“Oh, good, I guess my gum is giving me cancer.”
I still remember this random conversation I had with a friend when we were about 15 years old. Her sarcastic comment came after she read the label on the sugar-free gum she was chewing, which read something to the effect of, “Ingredients in this product have been known to cause cancer in animals.”
I remember a more recent conversation with another friend, who said with equal parts acceptance and exasperation, “Well, everything probably gives you cancer nowadays, so it’s like why even bother changing your habits?”
It is both shocking and thoroughly depressing that we seem to accept cancer in society as just a given, a natural part of life. And yet we react with well-deserved horror and sadness when someone we love is stricken with it. There is a disconnect between the level of tacit acceptance we give cancer before it strikes and the shock we experience when it does. Still, it happens every day, to people who have done nothing to deserve such a scourge — because nobody deserves cancer, ever.
But the fact is, cancer doesn’t always just happen. More often than not, cancer can be prevented. And I don’t mean “prevented” in the medical marketing way that encourages you to ask your doctor if a laundry list of prescriptions and vaccinations are right for you, and not in the extreme way of running off to a remote island uninhabited by modern man to avoid the toxicities that abound in the industrialized world. No, it’s actually much simpler than that.
According to the Prevent Cancer Foundation, “Only 5 percent of cancers are hereditary. That means the non-inherited causes of cancer — the lifestyle choices we make, the foods we eat, and our physical activity levels — have a direct impact on our overall cancer risk.” Many of the biggest cancers we fear the most — breast, cervical, colorectal, skin, and lung — are sometimes entirely preventable.Fig. 1 via “Cancer is a Preventable Disease”
This may be common knowledge to some, but to me it was startling: Up to 95 percent of cancers are caused by lifestyle and environment, and there is much we can do to prevent cancer. Need more proof? Check out this research from 2008, published in the journal of Pharmaceutical Research and available via that National Institute of Health, that states in no uncertain terms that cancer is preventable; it’s even called “Cancer is a Preventable Disease That Requires Major Lifestyle Changes.” The article’s abstract makes the point crystal clear:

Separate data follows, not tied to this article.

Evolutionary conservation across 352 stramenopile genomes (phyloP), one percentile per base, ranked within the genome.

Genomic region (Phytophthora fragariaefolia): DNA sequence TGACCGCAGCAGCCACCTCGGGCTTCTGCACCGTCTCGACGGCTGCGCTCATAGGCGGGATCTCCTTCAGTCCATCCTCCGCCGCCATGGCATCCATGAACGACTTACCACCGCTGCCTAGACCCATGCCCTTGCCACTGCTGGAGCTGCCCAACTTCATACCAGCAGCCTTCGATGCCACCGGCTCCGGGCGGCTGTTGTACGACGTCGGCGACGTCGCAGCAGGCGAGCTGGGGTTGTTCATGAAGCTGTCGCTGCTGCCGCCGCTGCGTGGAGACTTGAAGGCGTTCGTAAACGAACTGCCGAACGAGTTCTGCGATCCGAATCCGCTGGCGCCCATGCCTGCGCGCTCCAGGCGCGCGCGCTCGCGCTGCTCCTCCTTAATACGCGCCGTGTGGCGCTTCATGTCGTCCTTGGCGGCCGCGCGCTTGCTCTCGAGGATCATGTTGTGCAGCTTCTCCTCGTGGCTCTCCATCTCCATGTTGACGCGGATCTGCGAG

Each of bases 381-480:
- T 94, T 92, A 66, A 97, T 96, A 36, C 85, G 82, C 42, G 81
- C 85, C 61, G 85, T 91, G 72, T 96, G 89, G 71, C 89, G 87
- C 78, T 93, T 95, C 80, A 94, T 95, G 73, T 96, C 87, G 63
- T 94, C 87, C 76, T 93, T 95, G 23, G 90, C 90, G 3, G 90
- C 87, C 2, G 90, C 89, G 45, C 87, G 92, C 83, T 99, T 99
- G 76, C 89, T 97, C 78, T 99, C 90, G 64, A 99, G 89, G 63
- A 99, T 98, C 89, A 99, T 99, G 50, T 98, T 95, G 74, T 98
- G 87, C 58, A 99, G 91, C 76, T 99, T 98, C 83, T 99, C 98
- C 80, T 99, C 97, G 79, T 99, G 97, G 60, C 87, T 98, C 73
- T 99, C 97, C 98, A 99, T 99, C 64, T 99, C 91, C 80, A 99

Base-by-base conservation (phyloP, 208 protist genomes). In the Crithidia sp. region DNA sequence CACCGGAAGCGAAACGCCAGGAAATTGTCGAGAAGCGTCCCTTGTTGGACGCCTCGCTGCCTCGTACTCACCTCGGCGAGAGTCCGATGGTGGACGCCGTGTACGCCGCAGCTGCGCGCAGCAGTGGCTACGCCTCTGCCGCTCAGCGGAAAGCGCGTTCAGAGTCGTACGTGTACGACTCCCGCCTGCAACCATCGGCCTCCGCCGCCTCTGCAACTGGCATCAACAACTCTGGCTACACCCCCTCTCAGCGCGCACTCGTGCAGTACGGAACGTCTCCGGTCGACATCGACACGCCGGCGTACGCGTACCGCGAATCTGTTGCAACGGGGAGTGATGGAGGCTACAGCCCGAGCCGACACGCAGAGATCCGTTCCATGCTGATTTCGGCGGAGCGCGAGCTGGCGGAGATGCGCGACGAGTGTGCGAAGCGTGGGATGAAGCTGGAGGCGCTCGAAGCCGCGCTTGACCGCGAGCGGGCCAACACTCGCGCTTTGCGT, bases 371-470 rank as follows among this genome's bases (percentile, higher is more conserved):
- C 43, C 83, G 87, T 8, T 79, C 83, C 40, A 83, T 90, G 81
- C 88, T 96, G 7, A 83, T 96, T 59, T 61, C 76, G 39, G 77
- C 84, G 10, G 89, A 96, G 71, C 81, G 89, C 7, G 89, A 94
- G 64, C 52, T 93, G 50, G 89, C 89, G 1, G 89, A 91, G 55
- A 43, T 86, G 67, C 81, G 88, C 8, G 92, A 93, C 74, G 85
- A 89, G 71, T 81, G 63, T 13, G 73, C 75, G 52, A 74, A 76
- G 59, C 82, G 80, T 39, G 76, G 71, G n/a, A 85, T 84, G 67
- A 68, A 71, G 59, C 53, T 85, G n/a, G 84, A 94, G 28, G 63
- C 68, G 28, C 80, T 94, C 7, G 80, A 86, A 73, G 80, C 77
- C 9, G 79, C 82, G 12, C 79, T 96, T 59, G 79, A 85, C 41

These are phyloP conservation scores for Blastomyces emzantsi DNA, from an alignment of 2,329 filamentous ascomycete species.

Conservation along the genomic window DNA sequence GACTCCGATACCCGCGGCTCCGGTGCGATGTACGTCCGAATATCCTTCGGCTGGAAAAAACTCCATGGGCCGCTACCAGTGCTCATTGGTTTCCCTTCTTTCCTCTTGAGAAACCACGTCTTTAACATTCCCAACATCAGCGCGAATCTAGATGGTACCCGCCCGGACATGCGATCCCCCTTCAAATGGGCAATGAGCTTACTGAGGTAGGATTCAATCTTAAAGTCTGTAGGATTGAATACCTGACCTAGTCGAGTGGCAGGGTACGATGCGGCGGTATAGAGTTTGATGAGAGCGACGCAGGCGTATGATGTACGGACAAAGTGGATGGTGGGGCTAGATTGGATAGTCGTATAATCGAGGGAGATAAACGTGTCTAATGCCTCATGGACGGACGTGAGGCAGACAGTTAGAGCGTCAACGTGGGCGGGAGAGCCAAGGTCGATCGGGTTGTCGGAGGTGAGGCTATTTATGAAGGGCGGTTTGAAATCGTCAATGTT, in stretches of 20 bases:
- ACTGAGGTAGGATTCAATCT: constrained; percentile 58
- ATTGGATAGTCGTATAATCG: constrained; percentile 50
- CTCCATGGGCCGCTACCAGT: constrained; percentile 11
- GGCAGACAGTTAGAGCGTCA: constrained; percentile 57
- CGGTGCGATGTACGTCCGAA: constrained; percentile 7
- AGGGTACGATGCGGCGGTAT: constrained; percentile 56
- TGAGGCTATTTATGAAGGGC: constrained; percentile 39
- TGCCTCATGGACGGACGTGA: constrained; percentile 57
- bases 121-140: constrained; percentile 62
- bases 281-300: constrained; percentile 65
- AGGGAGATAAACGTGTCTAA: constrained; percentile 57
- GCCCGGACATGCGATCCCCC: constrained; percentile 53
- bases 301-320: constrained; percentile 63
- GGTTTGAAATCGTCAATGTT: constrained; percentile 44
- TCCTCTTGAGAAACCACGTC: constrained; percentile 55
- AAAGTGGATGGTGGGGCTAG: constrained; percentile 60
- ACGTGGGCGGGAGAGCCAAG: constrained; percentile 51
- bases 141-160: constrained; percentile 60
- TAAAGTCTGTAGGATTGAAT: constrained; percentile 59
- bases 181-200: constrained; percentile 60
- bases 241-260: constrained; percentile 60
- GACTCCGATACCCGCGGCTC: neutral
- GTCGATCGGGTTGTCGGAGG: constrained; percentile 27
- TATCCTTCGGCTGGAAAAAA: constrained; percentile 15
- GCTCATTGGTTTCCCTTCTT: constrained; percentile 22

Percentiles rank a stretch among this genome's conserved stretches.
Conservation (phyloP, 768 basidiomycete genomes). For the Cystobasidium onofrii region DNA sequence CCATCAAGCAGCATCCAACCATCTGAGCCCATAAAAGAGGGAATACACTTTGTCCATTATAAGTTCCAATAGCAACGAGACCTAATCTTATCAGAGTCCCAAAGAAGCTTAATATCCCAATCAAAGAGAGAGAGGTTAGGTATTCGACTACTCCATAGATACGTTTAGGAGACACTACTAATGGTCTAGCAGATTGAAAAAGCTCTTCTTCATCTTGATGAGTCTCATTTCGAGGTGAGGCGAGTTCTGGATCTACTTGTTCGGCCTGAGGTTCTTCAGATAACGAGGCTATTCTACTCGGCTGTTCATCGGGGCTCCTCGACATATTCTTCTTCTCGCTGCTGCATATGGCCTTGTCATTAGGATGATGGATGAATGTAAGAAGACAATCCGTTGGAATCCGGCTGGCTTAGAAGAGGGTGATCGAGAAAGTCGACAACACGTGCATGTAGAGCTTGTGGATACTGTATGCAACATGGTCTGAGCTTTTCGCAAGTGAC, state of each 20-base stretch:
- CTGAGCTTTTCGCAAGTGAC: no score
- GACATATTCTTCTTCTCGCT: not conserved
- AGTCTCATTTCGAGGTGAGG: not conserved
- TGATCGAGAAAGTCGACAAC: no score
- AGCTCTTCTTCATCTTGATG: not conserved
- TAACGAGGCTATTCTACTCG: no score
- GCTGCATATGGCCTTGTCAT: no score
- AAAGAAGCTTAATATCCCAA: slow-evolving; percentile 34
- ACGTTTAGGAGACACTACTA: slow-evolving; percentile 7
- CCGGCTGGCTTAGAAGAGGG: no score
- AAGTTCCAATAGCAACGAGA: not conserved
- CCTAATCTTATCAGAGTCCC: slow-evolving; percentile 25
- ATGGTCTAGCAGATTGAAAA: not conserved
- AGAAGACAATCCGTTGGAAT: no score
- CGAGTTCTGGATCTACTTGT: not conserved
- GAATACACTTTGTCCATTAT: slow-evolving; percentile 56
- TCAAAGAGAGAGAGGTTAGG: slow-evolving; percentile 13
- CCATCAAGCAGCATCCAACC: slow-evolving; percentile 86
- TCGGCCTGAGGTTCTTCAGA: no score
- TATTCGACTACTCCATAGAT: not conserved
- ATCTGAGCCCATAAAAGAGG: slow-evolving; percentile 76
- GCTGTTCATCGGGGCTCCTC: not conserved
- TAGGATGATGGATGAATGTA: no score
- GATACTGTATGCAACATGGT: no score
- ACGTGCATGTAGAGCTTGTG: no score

“Only 5–10% of all cancer cases can be attributed to genetic defects, whereas the remaining 90–95% have their roots in the environment and lifestyle. The lifestyle factors include cigarette smoking, diet (fried foods, red meat), alcohol, sun exposure, environmental pollutants, infections, stress, obesity, and physical inactivity. The evidence indicates that of all cancer-related deaths, almost 25–30% are due to tobacco, as many as 30–35% are linked to diet, about 15–20% are due to infections, and the remaining percentage are due to other factors like radiation, stress, physical activity, environmental pollutants etc. Therefore, cancer prevention requires smoking cessation, increased ingestion of fruits and vegetables, moderate use of alcohol, caloric restriction, exercise, avoidance of direct exposure to sunlight, minimal meat consumption, use of whole grains, use of vaccinations, and regular check-ups.”
It seems so simple, and yet this fact isn’t obviously apparent to most of us. And that’s what has me really steamed. I can’t help but feel we’ve been lied to, to the point where millions of people — like my friend who just accepts cancer as a part of life — feel completely powerless, helpless players in the Russian roulette of cancer. We hold our breath and hope it doesn’t happen to us, all the while maintaining the very lifestyles that make cancer possible … and we don’t even know we’re doing it.